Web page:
Saturday, May 30, 2009
Family: Wife Katherine and two daughters, Selah and Rael
Career at KU (2001-2005): All-America forward his junior and senior years and Big 12 Player of the Year his senior year.
Pro career (2005-2009): Drafted in the first round (29th) by the Miami Heat in 2005. Won the NBA Championship his rookie season. Was traded to the Minnesota Timberwolves in 2007. Played with Spain’s Caceres Ciudad de Baloncesto in 2008-2009.
Current job: President of Called to Greatness, a Lawrence-based sports program meant to develop young athletes in mind, body and spirit. Its Web site is www.iamctg.org.
It seems like a plot jumping off the pages of a perfectly epic summer beach read: A professional athlete, tremendously talented, leaves at the height of his career to return to the heartland of his birth intent on helping the next generation. He is a man walking with God away from the money, fame and glory of his past life — all with the hope of giving back.
In Wayne Simien’s life, there isn’t one.
What you see is what you get: A 26-year-old basketball player leaving the pros behind to start up a sports program that also nourishes the spirit. No best-selling hijinks or drama or motivation in sight. His only motivation, he says, is to do right by the Lord.
“There was a time when I was in college where I basically had everything the world says should make you happy,” says the former All-America Kansas University forward from Leavenworth. “You know, I was big man on campus, I had a measure of fame, I was headed to the NBA, I had access to all the drugs and alcohol you could ever want, all the girls, popularity and things like that, but I just wasn’t fulfilled deep down in my heart. I was really looking for something greater to live for than just myself and just basketball, and I found that in the kingdom of God and living for Jesus Christ.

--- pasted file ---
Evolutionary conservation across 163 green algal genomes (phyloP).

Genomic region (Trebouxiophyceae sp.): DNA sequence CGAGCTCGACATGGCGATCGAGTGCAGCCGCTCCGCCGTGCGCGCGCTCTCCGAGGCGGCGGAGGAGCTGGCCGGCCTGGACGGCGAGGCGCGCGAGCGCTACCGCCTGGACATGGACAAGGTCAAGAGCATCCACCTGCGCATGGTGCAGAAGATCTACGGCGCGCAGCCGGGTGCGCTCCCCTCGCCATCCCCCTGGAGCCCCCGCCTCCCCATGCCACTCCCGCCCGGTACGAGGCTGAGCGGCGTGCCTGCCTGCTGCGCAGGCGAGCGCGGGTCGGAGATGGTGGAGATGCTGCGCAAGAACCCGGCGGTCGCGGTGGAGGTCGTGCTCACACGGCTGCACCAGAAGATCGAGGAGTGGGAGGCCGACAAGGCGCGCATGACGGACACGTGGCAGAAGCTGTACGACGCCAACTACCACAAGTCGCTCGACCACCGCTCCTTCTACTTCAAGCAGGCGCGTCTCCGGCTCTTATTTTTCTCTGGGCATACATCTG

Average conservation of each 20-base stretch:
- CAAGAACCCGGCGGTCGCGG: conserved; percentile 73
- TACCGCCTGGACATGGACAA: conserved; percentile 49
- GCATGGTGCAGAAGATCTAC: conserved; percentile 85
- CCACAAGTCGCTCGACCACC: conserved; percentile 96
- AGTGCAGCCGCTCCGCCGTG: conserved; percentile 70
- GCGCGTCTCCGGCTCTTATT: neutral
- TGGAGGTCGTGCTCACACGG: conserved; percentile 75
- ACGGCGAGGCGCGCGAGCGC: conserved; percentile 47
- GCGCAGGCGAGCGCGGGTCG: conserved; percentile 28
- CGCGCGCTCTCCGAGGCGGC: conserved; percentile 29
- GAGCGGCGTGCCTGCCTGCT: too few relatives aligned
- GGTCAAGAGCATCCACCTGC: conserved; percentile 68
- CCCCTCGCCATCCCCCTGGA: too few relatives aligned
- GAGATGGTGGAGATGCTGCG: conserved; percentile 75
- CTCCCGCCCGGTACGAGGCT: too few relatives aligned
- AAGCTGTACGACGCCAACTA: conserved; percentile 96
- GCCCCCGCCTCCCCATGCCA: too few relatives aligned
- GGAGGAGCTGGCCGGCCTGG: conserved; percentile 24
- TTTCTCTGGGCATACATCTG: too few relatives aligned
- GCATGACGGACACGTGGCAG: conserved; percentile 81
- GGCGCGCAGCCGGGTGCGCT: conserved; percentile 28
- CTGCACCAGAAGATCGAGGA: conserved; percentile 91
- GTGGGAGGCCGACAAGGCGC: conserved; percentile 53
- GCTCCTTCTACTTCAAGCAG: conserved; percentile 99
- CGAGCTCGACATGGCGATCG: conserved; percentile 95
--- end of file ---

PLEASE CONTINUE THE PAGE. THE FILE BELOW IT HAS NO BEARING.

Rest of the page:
“And my life has never been the same since.”
Simien hopes to affect that same sort of change in kids through Called to Greatness, his sports ministry organization. The organization, started last year, is in connection with Morning Star Church and Midwest Student Ministries, which spurred Simien’s transformation into a Christian. CTG, as it is called, begins its summer basketball league at 11 a.m. Monday at Holcom Sports Complex. Registration for the league is closed, but enrollment for CTG’s basketball camp, July 14, will begin June 15 at CTG’s Web site, www.iamctg.org.
“I think that for him, as he has seen, there’s just a lot of young people who fall through the cracks in Lawrence, even. Another year of playing would be a lot more money. But money is never really the problem, and I think he realizes that. It’s never really money, it’s people with a heart for other people that really make a difference,” says John McDermott, pastor at Morning Star Church. “I think this is just an entry into the life of service that God has for Wayne.”
Called to help
CTG got its start last year when Simien was approached by another well-known former KU basketball player, Danny Manning, to take over as host of Lawrence’s summer basketball camp. Simien, a first-round draft pick with the Miami Heat out of KU in 2005, began working on the concept before heading to Europe for a season of professional ball in Spain.
“As I began to think and plan about hosting this event, I really just felt in my heart, ‘Wow, what a tremendous opportunity to glorify God through a basketball camp like this.’ So, you know, I saw it not only as opportunity to teach kids basketball skills with excellence, but also I want to develop them holistically as far as encouraging them to pursue education and nutrition and their spiritual life with the same zeal that they pursue being a good basketball player with. And then adding a ministry component to that as well because that is so much of who I am and wanting to impart that to them as well.’”